Posted by Louise Restell, head of public and legal affairs at Legal Futures Associate Russell Jones & Walker 
Despite being a ‘consumer champion’ (my own words), I have never quite been convinced of the need to regulate will-writing. This is not because I don’t think there aren’t problems. It’s because I don’t think it will make much difference and is probably addressing the wrong issue, which is surely that not enough people make a will at all.
The Legal Services Consumer Panel’s call for evidence into the will writing market has, unsurprisingly, thrown up many horror stories similar to those highlighted on the BBC’s Panorama programme in August last year, including pressure selling, escalating fees, unforeseen deductions coming out of estates and bad advice.
But what is often overlooked is that these complaints are not just about the ‘professional’ will-writers who are now flooding the market to make a quick buck. Solicitors themselves are often at fault, yet solicitors are already regulated. I am willing to bet there are as many complaints about conveyances as about wills.
The Law Society has long supported regulation, although this is clearly as much about protecting solicitors as it is about protecting consumers. I suppose this is fair enough since that’s their job. So I was surprised that at least one of the lawyers I work with agrees with me. His argument was, of course, different from mine – he thinks the whole process and not just the document drafting should be regulated. But his conclusion is the same: regulating will-writing will solve little.
It is worth remembering that some of the problems in the market can be dealt with by existing consumer protection laws, such as the doorstep selling regulations, which ensure cooling-off periods for consumers to change their minds. And complaints about expensive storage costs or lost wills could be solved by setting up a central register of wills linked to the registration of deaths.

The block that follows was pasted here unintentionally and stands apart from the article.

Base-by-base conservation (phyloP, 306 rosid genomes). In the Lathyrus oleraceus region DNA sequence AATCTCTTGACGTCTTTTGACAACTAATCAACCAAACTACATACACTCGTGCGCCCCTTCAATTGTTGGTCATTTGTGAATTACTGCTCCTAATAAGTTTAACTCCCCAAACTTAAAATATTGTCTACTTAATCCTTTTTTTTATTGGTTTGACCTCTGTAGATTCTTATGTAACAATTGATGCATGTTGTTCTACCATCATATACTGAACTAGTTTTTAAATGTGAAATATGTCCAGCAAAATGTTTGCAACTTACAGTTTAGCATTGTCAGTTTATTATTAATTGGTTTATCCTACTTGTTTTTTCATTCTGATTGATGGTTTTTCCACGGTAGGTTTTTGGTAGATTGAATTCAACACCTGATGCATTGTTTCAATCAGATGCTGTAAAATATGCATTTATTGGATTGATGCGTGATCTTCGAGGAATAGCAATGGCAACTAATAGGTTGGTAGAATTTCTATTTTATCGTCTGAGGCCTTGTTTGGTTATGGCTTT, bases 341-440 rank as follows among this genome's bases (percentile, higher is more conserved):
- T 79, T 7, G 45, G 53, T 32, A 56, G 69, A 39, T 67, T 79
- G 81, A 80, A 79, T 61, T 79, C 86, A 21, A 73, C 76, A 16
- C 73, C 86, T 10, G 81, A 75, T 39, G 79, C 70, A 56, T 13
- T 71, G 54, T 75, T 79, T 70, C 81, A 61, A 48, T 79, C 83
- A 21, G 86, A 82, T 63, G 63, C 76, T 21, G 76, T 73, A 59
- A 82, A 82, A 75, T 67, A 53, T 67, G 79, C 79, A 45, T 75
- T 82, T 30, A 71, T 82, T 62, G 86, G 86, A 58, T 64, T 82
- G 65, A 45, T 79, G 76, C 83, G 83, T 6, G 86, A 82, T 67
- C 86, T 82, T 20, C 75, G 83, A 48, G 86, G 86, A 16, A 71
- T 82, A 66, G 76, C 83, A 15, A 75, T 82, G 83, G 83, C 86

To my mind, by far the biggest problem is that one in three people in the UK dies without making a will – even I haven’t got around to it, despite my attempts, since my daughter was born two years ago, to become a responsible adult. One reason is probably that we don’t like talking about death, or money, very much. But another is surely that people are put off by the idea of a complicated legal process that needs a lawyer and a shed load of cash. If anything, regulation could make this worse.
What we should be promoting are simple, cheap, straightforward wills, stripped of legal jargon that people can do themselves or with minimal legal oversight. They do exist – and at the risk of a shameless plug, one such option is at www.yourlegalrights.co.uk . For many people this will be sufficient and certainly better than nothing. The Law Society and others calling for regulation should focus their efforts here and not on the spurious benefits of more red tape.